February is Black History Month, which was started as a one-week celebration about 100 years ago in 1926. Here are five facts to know about the historic month.
1 How it started
Historian Carter G. Woodson is known as the creator of what now is honored as Black History Month. Woodson worked hard to establish the event as a way to provide an education on the origins, struggles and achievements of African-Americans in United States history. Originally in 1926, it existed as seven days of commemoration and was called “Negro History Week.”
2 A series of firsts
We recently witnessed the first African-American woman to be sworn in as vice president of the United States. Here are some other firsts.
• John Mercer Langston was the first Black man to become a lawyer when he passed the bar in Ohio in 1854.
• On April 5, 1947, Jackie Robinson became the first African-American to play Major League Baseball when he joined the Brooklyn Dodgers.
• In 1940, Hattie McDaniel was the first African-American performer to win an Academy Award (“Gone With the Wind”).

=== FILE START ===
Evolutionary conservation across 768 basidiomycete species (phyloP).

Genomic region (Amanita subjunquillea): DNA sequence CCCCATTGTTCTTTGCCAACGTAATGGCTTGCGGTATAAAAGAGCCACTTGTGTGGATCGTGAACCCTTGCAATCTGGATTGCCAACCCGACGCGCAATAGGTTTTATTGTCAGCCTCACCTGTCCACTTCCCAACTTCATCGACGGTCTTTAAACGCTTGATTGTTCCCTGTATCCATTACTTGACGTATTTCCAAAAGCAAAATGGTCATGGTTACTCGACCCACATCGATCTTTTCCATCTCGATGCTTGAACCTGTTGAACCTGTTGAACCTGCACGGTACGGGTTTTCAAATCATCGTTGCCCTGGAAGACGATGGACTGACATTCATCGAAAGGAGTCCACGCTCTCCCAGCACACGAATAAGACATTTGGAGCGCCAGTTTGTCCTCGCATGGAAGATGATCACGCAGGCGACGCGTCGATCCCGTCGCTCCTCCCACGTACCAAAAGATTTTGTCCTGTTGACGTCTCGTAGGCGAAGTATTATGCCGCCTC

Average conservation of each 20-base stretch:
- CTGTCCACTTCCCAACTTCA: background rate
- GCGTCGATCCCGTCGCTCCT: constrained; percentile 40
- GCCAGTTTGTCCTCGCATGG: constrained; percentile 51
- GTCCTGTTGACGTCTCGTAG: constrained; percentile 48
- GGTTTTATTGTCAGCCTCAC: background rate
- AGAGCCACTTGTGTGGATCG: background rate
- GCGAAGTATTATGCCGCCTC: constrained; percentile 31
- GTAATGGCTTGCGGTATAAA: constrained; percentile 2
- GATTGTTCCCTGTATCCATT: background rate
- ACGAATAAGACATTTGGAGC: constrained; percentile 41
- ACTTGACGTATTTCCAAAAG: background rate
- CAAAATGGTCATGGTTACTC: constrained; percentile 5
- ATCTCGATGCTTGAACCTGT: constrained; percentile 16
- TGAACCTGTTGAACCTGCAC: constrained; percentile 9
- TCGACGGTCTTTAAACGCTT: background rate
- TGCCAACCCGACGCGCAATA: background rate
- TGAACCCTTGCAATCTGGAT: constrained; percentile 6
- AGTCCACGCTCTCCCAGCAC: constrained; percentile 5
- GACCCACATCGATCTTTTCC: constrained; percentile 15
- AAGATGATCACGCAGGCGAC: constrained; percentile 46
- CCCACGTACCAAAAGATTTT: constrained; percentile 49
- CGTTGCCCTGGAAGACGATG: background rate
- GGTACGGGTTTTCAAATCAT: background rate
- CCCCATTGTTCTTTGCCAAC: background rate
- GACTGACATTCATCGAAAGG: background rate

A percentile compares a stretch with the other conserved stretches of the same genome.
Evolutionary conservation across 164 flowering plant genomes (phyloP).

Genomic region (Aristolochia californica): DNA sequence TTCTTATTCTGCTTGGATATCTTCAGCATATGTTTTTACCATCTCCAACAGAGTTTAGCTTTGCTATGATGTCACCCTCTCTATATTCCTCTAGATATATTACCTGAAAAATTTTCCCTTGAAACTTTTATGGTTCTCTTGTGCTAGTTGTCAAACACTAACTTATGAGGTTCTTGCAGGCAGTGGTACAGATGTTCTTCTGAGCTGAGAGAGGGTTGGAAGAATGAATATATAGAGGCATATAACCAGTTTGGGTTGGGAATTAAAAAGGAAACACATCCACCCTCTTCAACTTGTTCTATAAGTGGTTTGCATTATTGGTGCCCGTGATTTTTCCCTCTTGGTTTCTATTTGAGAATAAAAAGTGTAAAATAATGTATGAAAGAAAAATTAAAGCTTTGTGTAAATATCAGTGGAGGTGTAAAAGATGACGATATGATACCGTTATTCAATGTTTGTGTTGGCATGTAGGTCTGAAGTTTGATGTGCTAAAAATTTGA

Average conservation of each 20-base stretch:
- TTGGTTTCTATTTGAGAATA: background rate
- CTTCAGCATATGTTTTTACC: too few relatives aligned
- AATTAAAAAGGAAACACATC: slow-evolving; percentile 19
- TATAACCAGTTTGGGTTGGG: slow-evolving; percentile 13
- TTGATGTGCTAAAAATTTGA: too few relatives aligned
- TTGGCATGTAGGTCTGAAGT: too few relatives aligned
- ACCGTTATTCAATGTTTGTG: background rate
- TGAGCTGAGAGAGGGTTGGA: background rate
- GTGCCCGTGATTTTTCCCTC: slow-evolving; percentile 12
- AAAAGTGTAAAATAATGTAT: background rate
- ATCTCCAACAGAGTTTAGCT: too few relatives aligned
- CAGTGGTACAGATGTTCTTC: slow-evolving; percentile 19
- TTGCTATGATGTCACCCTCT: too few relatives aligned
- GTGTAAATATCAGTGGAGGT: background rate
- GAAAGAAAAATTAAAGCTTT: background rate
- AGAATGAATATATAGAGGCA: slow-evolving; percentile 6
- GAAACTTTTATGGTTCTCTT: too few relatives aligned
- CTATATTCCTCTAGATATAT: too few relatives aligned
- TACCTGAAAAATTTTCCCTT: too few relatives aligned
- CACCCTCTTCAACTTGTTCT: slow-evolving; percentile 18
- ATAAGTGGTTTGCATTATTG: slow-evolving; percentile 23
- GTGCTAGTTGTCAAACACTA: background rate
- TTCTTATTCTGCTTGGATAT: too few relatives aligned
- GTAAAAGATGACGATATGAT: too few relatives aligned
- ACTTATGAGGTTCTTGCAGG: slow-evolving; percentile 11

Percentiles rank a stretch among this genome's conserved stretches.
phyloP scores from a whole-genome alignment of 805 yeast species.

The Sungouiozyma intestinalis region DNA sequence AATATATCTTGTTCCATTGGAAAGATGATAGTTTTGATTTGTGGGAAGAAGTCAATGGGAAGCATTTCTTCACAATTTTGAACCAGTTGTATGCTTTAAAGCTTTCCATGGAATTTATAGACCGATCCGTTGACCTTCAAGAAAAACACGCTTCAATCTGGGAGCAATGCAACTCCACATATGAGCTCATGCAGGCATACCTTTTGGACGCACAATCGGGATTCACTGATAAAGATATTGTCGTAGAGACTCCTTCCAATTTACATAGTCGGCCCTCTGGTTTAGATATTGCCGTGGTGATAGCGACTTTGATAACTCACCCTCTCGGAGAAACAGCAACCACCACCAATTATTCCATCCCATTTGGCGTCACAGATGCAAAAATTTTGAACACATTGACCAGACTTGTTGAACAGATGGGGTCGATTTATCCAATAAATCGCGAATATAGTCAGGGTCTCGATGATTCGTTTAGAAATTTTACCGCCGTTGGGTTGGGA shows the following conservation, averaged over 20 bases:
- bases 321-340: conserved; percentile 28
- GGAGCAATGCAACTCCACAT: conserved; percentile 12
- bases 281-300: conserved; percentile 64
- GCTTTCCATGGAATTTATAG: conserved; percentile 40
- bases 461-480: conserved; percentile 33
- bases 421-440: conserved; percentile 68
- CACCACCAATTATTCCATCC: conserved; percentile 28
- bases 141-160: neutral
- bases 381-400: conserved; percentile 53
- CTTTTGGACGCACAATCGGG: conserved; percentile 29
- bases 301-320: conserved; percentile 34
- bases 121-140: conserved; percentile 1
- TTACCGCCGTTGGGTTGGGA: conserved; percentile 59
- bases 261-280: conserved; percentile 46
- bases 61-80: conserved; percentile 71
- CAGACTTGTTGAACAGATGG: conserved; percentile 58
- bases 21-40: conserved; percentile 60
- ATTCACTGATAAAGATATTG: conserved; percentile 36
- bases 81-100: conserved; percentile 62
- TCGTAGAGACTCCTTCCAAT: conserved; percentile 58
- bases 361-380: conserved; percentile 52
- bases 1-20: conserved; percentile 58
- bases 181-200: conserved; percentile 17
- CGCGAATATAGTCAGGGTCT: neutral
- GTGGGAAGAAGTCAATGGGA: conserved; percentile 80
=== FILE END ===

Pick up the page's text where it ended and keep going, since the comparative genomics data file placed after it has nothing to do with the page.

• In 1967, Thurgood Marshall was the first African-American ever appointed to the U.S. Supreme Court.
• The first state to abolish slavery was Vermont in 1777.
3 Population growth
In 1870, the Black population of the United States was 4.8 million. In 2018, the number of Black residents of the United States was 43.8 million.
4 A lesser-known story
Rosa Parks is known for igniting the Civil Rights movement when she refused to give up her public bus seat to a white man in Montgomery, Ala., in 1955 — which inspired the Montgomery Bus Boycott. However, nine months before, the lesser-known Claudette Colvin was arrested for not giving up her bus seat to white passengers.
5 Celebrations around the world
In both the United States and Canada, Black History Month is honored in February. However, in the United Kingdom, Ireland and the Netherlands, it is honored in October. In 2014, Ireland became only the fourth country in the world to celebrate Black History Month.